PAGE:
This is the latest installment in our Rookie Buyer series, which follows one couple's quest to purchase the perfect New York City apartment, and chronicles the mistakes they made in hopes that other first-time buyers won't have to.
We had an offer accepted on an apartment! Becoming New York homeowners was in our grasp.
Unfortunately the mortgage process proved extremely difficult. We had talked to a lot of family and friends, but most of them had gone through the process before the financial crisis or outside of New York. A lot of what was happening was as foreign to them as it was to us.
I explained the basics of mortgages in my last column to give would-be buyers an understanding of what you're getting yourself into. The multiple pre-approval letters we had were a good indicator of whether we were going to get approved by a certain bank, but we found they were far from indicative of the actual deals we were going to get when we went for an actual mortgage.
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Pre-qualified vs. pre-approved
The first thing you’ll want to check is to see that you were pre-approved, not pre-qualified for a mortgage. Luckily we didn’t make this mistake, but a bunch of people we spoke to did.
A lot of bank websites and mortgage lenders let you input your information to see if you will qualify for a mortgage. If you do, you can then receive an emailed pre-qualification letter. This does not really guarantee you’ll get a mortgage through the institution issuing the letter. It’s basically just an estimate of how much they’re willing to lend you if all conditions are ideal.
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A pre-approval letter will involve you getting on the phone with the bank. You’ll probably have to fill out a lengthy form called a Uniform Residential Loan Application, writing in personal information including your employment history, monthly income, and expenses. You’ll also have to list bank accounts, assets, and liabilities, as well as information about the specific property you are looking at.
The bank will probably run a credit check at this time. Make sure you haven’t opened any credit cards or taken out any loans within two months of applying, or you’ll have to explain all the other credit checks, even if they weren’t for negative reasons.
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Seek out the lowest mortgage rate with caution
Mortgages usually come from two sources: bank lenders and mortgages brokers. Bank lenders are tied to a certain bank. Mortgage brokers work with several banks to get you the best rate.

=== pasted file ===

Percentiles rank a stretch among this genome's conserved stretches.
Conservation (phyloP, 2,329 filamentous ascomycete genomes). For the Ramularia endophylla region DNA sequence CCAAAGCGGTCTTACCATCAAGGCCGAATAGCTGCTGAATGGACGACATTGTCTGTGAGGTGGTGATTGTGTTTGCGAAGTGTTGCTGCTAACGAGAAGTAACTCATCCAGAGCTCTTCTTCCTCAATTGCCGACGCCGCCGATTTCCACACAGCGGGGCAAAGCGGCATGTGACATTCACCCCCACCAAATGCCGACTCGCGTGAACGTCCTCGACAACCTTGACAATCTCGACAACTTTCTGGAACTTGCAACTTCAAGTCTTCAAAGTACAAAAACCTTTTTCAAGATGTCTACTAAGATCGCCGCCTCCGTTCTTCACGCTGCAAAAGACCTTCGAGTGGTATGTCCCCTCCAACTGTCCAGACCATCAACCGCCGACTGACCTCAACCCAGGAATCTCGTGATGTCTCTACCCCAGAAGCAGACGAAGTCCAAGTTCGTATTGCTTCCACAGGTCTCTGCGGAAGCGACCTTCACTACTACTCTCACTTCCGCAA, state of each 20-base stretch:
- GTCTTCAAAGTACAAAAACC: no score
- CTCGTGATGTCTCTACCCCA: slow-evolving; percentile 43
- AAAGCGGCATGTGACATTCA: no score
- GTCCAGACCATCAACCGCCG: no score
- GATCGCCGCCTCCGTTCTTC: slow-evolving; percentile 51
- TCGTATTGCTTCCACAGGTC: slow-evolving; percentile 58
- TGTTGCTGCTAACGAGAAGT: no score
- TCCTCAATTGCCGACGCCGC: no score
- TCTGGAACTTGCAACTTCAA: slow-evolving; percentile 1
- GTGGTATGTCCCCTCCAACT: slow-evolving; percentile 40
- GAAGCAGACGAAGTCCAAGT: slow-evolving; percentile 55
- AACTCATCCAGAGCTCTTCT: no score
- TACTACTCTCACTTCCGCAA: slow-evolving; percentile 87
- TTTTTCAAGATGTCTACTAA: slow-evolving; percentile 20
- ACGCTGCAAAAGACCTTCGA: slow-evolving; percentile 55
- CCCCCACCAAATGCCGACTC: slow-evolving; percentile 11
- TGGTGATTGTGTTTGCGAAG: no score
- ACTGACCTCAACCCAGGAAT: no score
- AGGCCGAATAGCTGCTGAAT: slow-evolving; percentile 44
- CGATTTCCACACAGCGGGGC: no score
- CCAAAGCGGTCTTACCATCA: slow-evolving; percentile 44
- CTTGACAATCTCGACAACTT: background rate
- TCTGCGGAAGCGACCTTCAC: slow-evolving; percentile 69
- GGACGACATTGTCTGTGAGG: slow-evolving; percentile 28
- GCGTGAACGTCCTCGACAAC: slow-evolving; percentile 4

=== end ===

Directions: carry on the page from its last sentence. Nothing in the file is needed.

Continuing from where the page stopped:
With a mortgage broker, you have to do less shopping around for a good rate, and the broker will handle the paperwork for you. However, if you go to a bank directly, the bank will be able to smooth over issues like helping you qualify for that more stringent loan, and may get you a better deal.
You’ll probably hear you should shop around for the lowest mortgage rate before committing to a deal. Even a difference of .01 percent in the interest rate can make a huge difference over the life of the loan. First, check the rates online to get a ballpark sense of who has lower rates over others. Then give the places a call. We found we got better rates than what was advertised online once we got a broker on the phone.
But all the shopping around made a small dent in our credit score. We got dinged each time a bank looked through our financials. We were told all the mortgage credit checks over a certain period would be counted as one “soft” credit check, but we still had to provide a written explanation for every single time someone looked at our credit.
Excellent credit alone won't get you the green light
We both have excellent credit scores, and made sure we fell within the 36 percent standard (no more than 36 percent of your income can go toward your total debts including your home mortgage, credit cards and other loans) when considering houses. However because we didn’t have the recommended four lines of credit each, we ran into some difficulties.
About the time we got married, Thor and I combined our bank accounts and credit cards. Since we were sharing finances, I thought we didn’t need as many credit cards, so I closed a bunch of them, including some of our longest-standing accounts. We also don’t have a car loan and no longer have student debt, so though we pay on time and have high credit scores, we didn’t have enough lines of long-term open credit.
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Also, I had switched jobs a little over two years ago, and the banks wanted me to be in my current job for at least three years. Thor saved us since he had been working at his same place since 2010.
We ran into this problem with two banks and a mortgage broker. Luckily, one of the banks was willing to write us an exception because of all our other factors.
If you’re thinking, having read this, that there’s no way you’ll qualify, know there are other options. Sometimes you can fork over higher down-payments than the minimum 10 or 20 percent the building requires, which is painful at first but will benefit you in the long run. You may also have to pay a slightly higher rate or purchase discount points, which are fees you pay up front to lower your overall mortgage rate. Each point costs 1 percent of the total loan amount, and you can buy fractions of a point.
And, that's it for this round.
Next up: A timeline of what happens from the time you get approved for your full mortgage until closing.
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